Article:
CnF2n+1— or CnF2n+1—CmH2m—.

Alternatively, the sulfur compound mentioned above may be configured of a thiol compound represented by the chemical structural formula HS—R3—SH where R3 is a prescribed hydrocarbon group. More specifically, R3 may be represented by any of the following chemical structural formulas, namely by

As another alternative, there are cases where, in the sulfur compound noted above, a thiol compound represented by the chemical structural formula R4—S—S—R4, where R4 is a prescribed hydrocarbon group, is formed, either partially or wholly. More specifically, if n, m, p, and q are any natural numbers and X and Y are prescribed elements, then R4 may be represented by any of the following chemical structural formulas, that is, by

CnH2n+1—,

CnF2n+1—,

CnF2n+1—CmH2m—,

CnF2n+1—(CH2)m—X—C≡C—C≡C—Y—(CH2)p

HO2C(CH2)n—,

HO(CH2)n—,

NC(CH2)n—,

H2n+1Cn—O2C—(CH2)m—,

H3CO(CH2)n—,

X(CH2)n—(where X is a halogen element such as Br, Cl, or I, etc.)

H2C═CH(CH2)n

H3C(CH2)n—, or

CnF2n+1—(CH2)m—(NHCO—CH2)p—(CH2)q—.

The flow path considered here is provided with a point of discontinuity where the degree of affinity for the liquid declines precipitously from the upstream end toward the downstream end.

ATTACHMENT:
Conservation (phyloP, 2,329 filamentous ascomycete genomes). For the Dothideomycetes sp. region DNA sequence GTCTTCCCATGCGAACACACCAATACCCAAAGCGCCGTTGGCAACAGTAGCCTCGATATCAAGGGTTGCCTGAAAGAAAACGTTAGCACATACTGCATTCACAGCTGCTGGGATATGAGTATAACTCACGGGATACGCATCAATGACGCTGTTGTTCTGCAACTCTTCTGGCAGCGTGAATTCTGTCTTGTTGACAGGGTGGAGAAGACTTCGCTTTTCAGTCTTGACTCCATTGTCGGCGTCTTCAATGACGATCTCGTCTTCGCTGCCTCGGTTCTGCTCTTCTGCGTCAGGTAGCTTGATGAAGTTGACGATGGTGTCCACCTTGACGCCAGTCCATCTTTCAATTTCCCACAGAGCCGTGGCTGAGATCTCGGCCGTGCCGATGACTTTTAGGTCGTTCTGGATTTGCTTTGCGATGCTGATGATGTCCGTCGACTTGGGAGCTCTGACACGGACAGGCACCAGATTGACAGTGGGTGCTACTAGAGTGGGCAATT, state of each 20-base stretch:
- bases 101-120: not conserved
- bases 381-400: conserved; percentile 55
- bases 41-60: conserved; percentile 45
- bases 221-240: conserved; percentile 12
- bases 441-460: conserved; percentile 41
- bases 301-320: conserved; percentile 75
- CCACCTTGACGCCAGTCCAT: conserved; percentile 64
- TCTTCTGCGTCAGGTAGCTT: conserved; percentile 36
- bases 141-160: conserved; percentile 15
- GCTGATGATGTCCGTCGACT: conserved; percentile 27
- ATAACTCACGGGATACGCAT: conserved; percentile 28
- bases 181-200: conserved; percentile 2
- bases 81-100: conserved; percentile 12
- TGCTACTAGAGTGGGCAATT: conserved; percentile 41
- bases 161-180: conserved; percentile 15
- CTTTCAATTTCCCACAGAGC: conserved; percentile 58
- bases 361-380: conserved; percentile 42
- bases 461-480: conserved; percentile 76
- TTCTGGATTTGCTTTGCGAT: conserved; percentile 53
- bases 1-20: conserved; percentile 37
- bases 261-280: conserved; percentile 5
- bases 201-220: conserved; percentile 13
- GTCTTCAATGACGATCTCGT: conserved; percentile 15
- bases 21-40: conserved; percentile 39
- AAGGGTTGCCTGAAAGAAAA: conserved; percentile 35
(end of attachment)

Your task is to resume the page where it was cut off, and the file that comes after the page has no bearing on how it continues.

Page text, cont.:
This flow path, for example, is provided on the downstream end thereof with a region having a length of between 1 μ and 100 μ in which the degree of affinity for the liquid is relatively low.

In this flow path, furthermore, the degree of affinity for the liquid is set so that it gradually increases from the upstream end toward the downstream end thereof.

This flow path may also be provided on the downstream end thereof with a region wherein the degree of affinity for the liquid can be varied in response to changes in a physical quantity that is either heat, the strength of an electric field, or the strength of a magnetic field. When this is the case, means are also provided for supplying one of the physical quantities, that is, either heat, electric field strength, or magnetic field strength, in such manner that the quantity can be varied.

The jetting surface of the flow path noted above from which the liquid is jetted is set, for example, so that the degree of affinity for the liquid is relatively low.

Also, the inner surface of a reservoir for supplying the liquid to the flow path is set, for example, so that the degree of affinity for the liquid becomes relatively high.

The invention for achieving the second object noted earlier is an ink jet recording head that comprises the liquid jetting structure of the present invention. In terms of the jetting principle, a piezo jet mode, bubble jet mode, or static electric mode can be employed.

The invention for achieving the third object noted earlier is a printer comprising the ink jet recording head of the present invention.

BRIEF DESCRIPTION OF THE DRAWINGS

FIG. 1 is a cross-sectional diagram of the main components of a liquid jetting structure in a first embodiment;